There is a sense that the success of prior cohort studies
leveraged the sense of identity that came from belonging to a specific group.
A sense of group identity sustains engagement.
Since there is no defining characteristic for the cohort as a whole, pairing participants with peers would provide a sense of community – synthetic peer networks.
Participants could also receive real-time feedback (and implicit peer pressure) on where they stand relative to that community in terms of engagement.
In fact, I don’t think it matters much what is used as the basis for constructing a synthetic peer network (e.g., zip code, hair color, last four digits of a phone number). Once people have been grouped, it becomes an identity and a community.
I predict that being able to measure and report “engagement” relative to peers – and how one peer network compares to others – will create a friendly spirit of competition within and between groups.
I would not expect (or want) cybersecurity to dominate discussion at a meeting like this, and I’m glad it was acknowledged.
I do disagree with the working group report that claimed that utilizing and maintaining the state of the art for cybersecurity would be sufficient.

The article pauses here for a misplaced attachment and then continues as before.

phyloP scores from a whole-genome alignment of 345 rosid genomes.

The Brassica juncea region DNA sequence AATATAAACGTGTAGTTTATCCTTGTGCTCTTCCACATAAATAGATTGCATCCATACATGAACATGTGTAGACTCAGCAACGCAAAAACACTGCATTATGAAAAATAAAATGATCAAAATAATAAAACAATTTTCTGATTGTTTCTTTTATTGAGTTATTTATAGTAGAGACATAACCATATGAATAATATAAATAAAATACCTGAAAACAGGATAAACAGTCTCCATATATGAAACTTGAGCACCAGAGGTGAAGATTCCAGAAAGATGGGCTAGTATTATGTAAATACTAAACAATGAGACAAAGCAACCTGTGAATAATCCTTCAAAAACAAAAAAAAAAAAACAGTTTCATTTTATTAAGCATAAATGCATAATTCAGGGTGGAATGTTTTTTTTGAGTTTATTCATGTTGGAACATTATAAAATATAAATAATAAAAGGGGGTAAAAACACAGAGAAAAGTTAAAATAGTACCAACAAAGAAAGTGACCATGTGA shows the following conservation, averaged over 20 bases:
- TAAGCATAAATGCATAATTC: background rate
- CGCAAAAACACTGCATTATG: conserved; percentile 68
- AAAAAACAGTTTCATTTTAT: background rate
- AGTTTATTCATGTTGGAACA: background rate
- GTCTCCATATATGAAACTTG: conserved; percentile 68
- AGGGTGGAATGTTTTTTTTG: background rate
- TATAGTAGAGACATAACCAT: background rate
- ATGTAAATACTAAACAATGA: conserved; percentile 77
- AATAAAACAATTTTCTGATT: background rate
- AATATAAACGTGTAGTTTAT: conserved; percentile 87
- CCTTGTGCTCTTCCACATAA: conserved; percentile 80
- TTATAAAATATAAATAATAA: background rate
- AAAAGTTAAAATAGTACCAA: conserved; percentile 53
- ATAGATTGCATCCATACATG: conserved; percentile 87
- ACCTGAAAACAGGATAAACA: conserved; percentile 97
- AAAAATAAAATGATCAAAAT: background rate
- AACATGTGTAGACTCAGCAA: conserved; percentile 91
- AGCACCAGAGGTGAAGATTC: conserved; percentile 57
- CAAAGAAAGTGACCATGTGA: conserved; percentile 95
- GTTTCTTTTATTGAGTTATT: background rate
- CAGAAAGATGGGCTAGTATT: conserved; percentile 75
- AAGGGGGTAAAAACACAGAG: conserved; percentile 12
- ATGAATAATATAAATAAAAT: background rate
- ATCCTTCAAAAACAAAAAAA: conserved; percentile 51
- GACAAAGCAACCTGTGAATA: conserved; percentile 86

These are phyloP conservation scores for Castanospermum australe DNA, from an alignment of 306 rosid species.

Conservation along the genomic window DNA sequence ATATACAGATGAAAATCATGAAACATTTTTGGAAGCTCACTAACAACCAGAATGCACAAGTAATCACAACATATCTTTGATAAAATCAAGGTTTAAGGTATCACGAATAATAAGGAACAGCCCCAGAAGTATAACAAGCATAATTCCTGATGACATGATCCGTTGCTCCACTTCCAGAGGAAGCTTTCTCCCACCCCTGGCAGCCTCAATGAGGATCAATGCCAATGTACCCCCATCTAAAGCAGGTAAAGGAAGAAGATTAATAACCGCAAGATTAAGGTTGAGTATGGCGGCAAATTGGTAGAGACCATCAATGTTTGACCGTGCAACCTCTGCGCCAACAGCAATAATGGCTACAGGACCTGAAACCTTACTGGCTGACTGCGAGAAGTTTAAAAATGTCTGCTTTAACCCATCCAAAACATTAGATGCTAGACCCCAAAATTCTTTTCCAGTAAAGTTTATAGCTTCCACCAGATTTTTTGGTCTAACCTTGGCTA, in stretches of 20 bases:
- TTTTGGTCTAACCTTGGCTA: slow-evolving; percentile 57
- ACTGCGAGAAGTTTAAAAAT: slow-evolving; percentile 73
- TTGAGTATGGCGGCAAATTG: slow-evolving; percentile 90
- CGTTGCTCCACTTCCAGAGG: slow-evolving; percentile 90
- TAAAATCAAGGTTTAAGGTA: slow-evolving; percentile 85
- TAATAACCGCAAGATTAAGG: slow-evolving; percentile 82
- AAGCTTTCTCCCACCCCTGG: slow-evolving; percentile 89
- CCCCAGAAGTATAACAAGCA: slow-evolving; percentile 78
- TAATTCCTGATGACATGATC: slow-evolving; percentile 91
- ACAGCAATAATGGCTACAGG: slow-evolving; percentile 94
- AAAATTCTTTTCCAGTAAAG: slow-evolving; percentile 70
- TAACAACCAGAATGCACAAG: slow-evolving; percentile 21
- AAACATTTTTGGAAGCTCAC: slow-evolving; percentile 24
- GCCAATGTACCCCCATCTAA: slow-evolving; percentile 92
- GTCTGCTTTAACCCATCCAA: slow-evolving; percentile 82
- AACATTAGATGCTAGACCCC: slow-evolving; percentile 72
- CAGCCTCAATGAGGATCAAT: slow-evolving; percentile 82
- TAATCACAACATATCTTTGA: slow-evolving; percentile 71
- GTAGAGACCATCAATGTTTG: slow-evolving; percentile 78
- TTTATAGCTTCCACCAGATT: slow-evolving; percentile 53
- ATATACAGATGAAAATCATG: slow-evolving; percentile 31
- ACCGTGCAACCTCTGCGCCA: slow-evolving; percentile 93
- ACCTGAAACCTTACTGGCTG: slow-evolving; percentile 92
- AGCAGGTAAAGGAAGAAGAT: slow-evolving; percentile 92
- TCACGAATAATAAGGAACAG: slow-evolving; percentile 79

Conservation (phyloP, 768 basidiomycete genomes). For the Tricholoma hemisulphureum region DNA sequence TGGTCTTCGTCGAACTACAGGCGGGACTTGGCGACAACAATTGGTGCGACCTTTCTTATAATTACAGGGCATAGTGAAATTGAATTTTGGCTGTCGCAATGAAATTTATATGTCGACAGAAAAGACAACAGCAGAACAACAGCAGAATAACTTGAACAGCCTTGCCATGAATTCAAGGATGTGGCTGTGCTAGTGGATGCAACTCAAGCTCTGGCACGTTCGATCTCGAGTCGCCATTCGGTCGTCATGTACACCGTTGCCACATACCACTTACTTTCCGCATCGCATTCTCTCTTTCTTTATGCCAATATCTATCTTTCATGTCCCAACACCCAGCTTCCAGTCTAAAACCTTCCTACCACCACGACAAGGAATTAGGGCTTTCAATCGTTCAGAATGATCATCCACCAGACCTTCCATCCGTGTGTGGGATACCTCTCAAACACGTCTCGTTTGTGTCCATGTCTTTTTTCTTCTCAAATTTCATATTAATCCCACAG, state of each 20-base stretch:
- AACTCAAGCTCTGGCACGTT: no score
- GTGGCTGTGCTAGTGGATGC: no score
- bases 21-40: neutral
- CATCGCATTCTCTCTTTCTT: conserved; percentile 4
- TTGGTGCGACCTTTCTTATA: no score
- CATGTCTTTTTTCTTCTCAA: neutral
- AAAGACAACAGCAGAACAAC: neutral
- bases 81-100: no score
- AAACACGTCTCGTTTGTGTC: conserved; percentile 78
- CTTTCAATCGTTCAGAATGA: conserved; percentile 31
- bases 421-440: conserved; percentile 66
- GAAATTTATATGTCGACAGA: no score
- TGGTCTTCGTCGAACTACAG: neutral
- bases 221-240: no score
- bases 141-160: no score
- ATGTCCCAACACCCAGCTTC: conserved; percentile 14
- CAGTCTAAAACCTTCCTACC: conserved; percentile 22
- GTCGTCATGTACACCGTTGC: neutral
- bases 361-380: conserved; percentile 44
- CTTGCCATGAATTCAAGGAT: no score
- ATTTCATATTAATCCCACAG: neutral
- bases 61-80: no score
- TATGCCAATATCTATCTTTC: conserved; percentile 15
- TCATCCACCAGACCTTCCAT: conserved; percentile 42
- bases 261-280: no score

In cybersecurity, the state of the art is sufficient for no one.
When it comes to mobile collection of sensitive health data, the status quo is hopelessly inadequate.
A cohort of this size and data richness reperesents an attractive target for cybercriminals (and even hostile nation-states), and it will end up under attack from determined adversaries.
Among other security efforts, I’ve spent the past three years as the PI on a DARPA project geared toward transformative techniques to secure mobile phone applications for the military.
My sense from that experience is that without proper attention to cybersecurity throughout the construction of the cohort infrastructure, it would only take a handful of individuals to pose a large risk to the entire initiative.
Privacy and security
It eventually became clear to me that when people in the medical research community refer to “security,” they’re actually referring to privacy policies and technological protocols for privacy rather than what cybersecurity experts think of as security.
When I think of security, I’m thinking of architecting and designing a system to be resistant (or even impervious) to an aggressive attack.